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SoFi’s Exit from Crypto Has Been a Long Time Coming

Hoca

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Regulators Continue to Broaden How Us Banks Can Use Blockchains and Crypto

SoFi’s departure from the cryptocurrency business, effective within a couple of weeks, may seem abrupt, but it has been a long time coming. The digital personal finance company first offered crypto trading in 2019, but that was under a two-year conditional approval granted by the Federal Reserve—and it was never certain that SoFi’s crypto business would extend beyond that.

This announcement has perhaps been inevitable since SoFi received a bank charter in January 2022. That move was part of an aggressive growth stance that has fueled the rapid expansion of SoFi, which is still barely a decade old.

According to the conditions of the charter approval, SoFi either had to receive necessary regulatory approvals for its crypto business or it would exit the sector. “[T]he Bank Holding Company Act permits us to continue our current digital assets related offering for a two-year conformance period from the date we became a bank holding company,” the filing said.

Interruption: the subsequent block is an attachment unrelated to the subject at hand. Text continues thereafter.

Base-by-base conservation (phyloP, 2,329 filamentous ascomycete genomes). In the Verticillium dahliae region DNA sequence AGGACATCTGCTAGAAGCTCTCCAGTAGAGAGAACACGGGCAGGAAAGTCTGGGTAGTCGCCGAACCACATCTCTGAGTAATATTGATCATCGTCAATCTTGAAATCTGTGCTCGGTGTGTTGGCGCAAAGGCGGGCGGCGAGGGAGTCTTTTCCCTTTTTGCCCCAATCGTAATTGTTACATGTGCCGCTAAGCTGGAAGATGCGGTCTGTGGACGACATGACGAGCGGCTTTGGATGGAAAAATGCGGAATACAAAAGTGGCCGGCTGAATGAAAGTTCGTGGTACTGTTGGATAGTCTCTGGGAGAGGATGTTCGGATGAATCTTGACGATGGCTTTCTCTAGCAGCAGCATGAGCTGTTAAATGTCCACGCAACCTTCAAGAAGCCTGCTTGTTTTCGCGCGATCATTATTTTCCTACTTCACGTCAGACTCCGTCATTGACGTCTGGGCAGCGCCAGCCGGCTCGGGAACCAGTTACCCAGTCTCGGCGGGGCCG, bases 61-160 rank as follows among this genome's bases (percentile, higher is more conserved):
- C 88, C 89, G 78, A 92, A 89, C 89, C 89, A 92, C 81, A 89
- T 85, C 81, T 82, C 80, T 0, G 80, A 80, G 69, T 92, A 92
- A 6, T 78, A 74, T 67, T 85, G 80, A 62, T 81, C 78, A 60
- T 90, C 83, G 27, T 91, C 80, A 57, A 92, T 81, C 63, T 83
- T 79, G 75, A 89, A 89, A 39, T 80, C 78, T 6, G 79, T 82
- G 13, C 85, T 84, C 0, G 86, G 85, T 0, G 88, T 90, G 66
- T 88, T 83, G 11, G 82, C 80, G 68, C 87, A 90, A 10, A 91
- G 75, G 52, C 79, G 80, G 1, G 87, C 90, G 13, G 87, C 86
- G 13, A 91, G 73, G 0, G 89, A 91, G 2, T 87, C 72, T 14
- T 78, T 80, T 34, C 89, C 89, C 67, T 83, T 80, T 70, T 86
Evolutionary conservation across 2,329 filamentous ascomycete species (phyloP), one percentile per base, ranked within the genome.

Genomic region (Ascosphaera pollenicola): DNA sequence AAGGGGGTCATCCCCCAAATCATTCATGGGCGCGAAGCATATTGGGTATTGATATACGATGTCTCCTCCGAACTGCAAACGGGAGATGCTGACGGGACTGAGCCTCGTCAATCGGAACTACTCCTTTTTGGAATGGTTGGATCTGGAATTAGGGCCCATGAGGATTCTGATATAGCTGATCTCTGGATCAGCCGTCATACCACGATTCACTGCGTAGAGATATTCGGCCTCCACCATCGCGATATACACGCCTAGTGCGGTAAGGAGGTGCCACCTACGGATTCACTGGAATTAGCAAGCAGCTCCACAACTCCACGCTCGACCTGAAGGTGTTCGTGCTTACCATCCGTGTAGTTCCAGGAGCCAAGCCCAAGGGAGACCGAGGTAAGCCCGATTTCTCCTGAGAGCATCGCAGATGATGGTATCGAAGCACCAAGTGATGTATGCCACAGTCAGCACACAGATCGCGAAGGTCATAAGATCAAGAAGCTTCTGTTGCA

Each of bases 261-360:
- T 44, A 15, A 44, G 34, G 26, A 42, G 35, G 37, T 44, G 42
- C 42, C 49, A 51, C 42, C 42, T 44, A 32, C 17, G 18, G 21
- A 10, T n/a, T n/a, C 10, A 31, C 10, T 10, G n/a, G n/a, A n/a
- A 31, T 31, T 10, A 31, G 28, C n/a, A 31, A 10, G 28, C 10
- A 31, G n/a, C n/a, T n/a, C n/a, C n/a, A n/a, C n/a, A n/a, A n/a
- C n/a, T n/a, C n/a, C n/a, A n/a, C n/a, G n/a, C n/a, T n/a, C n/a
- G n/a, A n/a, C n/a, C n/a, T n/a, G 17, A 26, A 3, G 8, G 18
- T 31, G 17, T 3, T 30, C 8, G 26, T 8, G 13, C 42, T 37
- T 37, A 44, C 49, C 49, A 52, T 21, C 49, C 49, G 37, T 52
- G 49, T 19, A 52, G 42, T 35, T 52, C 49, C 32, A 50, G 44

More Catalysts for the Exit​


For a while, SoFi was a high-profile player in crypto, hosting an event at Bitcoin Miami as recently as last year. Although the company let users buy and sell more than 20 crypto currencies— including bitcoin, dogecoin and Ethereum, crypto never became a significant part of its business. Its brokerage-related fees, including all crypto-related fees, totaled $6 million in Q3, according to SoFi’s financial statements.

Regulatory pressures have kept the business on thin ice for a while. The immediate catalyst for this move is the Federal Reserve’s novel activities program, which was introduced over the summer. Given the new strictures, SoFi began to suspect its crypto business would never be fully approved by the Fed. The fintech also expected the Fed’s crypto requirements to grow stricter over time.

Then in August, SoFi warned that it had grown increasingly cautious of the Security and Exchange Commission’s scrutiny of digital assets. Among the restrictions floated by the SEC was a requirement that firms maintain in-house custody of digital assets owned by their customers. SoFi went so far as to mention the possibility of being “forced to cease trading in certain types of assets.”

That warning came to fruition this week. SoFi customers have until December 19 to transfer their funds to Blockchain.com.

The post SoFi’s Exit from Crypto Has Been a Long Time Coming appeared first on PaymentsJournal.
 
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